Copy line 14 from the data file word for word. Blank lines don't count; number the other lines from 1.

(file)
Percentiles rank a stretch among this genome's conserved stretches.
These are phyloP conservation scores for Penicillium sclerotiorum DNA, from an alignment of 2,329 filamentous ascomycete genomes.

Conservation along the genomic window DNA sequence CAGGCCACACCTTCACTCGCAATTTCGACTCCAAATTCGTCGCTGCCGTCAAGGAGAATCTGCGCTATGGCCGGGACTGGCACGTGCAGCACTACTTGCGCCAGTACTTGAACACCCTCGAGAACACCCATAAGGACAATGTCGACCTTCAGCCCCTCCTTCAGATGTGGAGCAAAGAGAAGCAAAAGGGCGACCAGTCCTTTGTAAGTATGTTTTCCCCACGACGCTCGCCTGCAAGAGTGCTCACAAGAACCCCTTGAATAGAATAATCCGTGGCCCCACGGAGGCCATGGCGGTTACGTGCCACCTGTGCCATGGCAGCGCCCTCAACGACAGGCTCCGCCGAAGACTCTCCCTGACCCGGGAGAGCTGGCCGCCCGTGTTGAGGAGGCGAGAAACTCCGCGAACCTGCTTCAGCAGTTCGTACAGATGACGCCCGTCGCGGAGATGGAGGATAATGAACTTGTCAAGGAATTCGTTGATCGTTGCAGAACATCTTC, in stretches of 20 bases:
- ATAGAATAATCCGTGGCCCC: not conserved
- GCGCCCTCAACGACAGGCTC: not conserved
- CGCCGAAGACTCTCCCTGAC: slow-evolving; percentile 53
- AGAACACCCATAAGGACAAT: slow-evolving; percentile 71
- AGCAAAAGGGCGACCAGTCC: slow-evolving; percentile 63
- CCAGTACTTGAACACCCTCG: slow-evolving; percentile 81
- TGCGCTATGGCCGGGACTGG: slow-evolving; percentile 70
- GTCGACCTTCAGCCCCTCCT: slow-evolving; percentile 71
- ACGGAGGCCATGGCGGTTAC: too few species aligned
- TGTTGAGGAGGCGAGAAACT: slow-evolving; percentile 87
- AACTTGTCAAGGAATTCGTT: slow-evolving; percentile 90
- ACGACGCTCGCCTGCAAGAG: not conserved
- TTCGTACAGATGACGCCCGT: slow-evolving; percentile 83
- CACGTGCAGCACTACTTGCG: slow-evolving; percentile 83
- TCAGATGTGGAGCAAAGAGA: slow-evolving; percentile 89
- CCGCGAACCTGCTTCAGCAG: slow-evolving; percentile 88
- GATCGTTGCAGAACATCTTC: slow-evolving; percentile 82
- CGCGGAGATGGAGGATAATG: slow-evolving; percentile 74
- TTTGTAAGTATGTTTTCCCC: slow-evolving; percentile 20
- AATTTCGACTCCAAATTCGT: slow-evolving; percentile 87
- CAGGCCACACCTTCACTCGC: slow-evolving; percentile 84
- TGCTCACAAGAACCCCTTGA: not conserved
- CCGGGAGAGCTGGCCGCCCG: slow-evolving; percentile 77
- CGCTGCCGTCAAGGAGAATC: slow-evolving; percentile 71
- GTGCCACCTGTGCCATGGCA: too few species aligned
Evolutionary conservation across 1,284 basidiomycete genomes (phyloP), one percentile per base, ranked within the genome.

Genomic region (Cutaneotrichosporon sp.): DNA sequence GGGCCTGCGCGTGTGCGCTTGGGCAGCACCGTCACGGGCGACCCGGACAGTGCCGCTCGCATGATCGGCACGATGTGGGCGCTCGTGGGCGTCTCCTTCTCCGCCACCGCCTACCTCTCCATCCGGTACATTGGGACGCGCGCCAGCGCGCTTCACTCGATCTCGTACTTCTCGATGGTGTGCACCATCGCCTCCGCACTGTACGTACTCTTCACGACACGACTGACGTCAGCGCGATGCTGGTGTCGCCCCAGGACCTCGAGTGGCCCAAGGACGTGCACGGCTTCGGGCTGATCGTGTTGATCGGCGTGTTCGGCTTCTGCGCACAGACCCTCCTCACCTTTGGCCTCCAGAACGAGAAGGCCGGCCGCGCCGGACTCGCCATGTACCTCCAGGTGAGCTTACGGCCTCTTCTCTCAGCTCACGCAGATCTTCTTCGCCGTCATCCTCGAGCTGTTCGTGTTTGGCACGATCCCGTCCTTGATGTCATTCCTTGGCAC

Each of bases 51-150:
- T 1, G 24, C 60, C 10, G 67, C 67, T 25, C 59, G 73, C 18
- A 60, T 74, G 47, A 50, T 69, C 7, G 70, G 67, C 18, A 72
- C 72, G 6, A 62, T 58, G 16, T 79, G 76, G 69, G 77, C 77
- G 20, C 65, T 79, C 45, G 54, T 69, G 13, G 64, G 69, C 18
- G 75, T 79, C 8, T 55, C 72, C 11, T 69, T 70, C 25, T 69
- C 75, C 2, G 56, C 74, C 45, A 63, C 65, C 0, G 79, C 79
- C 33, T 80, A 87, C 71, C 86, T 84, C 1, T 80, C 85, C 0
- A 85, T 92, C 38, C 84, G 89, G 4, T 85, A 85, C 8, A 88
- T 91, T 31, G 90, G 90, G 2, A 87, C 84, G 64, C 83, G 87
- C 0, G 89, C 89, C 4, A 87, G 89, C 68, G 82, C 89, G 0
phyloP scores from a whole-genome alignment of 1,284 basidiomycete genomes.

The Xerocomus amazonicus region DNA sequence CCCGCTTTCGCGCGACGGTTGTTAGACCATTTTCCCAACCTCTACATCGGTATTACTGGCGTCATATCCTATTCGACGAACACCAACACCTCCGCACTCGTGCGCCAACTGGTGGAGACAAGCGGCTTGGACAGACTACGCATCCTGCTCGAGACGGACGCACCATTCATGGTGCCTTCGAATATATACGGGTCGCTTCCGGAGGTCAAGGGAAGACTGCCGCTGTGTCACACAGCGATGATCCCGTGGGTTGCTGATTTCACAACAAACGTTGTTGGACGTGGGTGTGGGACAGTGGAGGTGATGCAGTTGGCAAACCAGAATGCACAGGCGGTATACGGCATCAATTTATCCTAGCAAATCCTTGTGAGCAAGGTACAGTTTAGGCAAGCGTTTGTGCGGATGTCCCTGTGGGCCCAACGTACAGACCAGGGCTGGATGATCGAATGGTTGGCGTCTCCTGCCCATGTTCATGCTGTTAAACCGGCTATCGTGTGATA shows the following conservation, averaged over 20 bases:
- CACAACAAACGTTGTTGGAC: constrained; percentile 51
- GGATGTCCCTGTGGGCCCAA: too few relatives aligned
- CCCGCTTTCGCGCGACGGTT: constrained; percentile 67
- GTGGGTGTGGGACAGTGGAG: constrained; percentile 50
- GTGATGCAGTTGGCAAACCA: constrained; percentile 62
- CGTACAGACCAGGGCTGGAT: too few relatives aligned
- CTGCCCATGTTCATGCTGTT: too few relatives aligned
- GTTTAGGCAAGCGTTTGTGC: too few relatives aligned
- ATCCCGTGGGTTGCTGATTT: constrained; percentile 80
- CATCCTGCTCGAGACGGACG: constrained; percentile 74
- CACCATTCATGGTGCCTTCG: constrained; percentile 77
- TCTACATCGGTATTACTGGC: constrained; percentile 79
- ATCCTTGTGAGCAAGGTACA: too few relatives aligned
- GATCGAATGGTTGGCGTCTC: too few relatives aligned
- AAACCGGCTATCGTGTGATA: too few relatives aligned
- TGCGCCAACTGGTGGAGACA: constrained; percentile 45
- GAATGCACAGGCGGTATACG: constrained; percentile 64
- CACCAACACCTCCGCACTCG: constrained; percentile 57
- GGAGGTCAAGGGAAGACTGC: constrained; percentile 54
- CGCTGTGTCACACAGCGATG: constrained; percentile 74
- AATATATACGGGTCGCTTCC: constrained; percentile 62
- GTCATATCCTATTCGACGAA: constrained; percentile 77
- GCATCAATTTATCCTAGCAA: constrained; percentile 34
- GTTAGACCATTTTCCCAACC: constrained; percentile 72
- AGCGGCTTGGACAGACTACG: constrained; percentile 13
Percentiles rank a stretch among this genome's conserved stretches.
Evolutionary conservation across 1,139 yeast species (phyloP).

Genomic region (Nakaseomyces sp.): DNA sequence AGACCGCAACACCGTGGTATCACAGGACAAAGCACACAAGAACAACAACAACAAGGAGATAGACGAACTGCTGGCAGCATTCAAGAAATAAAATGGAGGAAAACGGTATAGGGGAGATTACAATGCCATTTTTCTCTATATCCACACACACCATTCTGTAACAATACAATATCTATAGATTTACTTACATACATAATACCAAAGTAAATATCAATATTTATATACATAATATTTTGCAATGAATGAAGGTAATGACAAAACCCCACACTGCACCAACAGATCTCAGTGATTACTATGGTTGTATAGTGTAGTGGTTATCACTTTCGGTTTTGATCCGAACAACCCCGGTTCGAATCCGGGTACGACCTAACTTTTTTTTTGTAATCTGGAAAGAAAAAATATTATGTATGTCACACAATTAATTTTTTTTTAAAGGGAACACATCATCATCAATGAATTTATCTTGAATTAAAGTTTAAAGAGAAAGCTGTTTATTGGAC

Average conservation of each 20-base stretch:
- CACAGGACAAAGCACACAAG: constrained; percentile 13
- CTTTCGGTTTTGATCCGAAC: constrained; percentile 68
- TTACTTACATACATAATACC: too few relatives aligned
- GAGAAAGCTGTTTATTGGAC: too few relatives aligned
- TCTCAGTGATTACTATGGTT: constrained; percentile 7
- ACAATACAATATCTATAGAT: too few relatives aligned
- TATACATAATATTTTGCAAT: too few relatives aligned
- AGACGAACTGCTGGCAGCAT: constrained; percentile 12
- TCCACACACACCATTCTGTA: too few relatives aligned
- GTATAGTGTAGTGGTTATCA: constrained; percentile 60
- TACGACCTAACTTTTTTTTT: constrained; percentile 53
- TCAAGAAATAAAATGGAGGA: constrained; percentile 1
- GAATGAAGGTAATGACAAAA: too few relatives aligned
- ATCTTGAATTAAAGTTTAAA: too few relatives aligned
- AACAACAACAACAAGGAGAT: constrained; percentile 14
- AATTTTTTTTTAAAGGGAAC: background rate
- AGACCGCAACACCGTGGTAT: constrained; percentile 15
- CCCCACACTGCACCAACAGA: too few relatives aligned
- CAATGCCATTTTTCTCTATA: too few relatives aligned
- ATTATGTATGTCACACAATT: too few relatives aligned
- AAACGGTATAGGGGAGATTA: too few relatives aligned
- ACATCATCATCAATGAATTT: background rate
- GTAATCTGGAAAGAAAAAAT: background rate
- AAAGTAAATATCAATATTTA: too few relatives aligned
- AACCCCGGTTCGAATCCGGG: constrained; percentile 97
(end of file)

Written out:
- AACTTGTCAAGGAATTCGTT: slow-evolving; percentile 90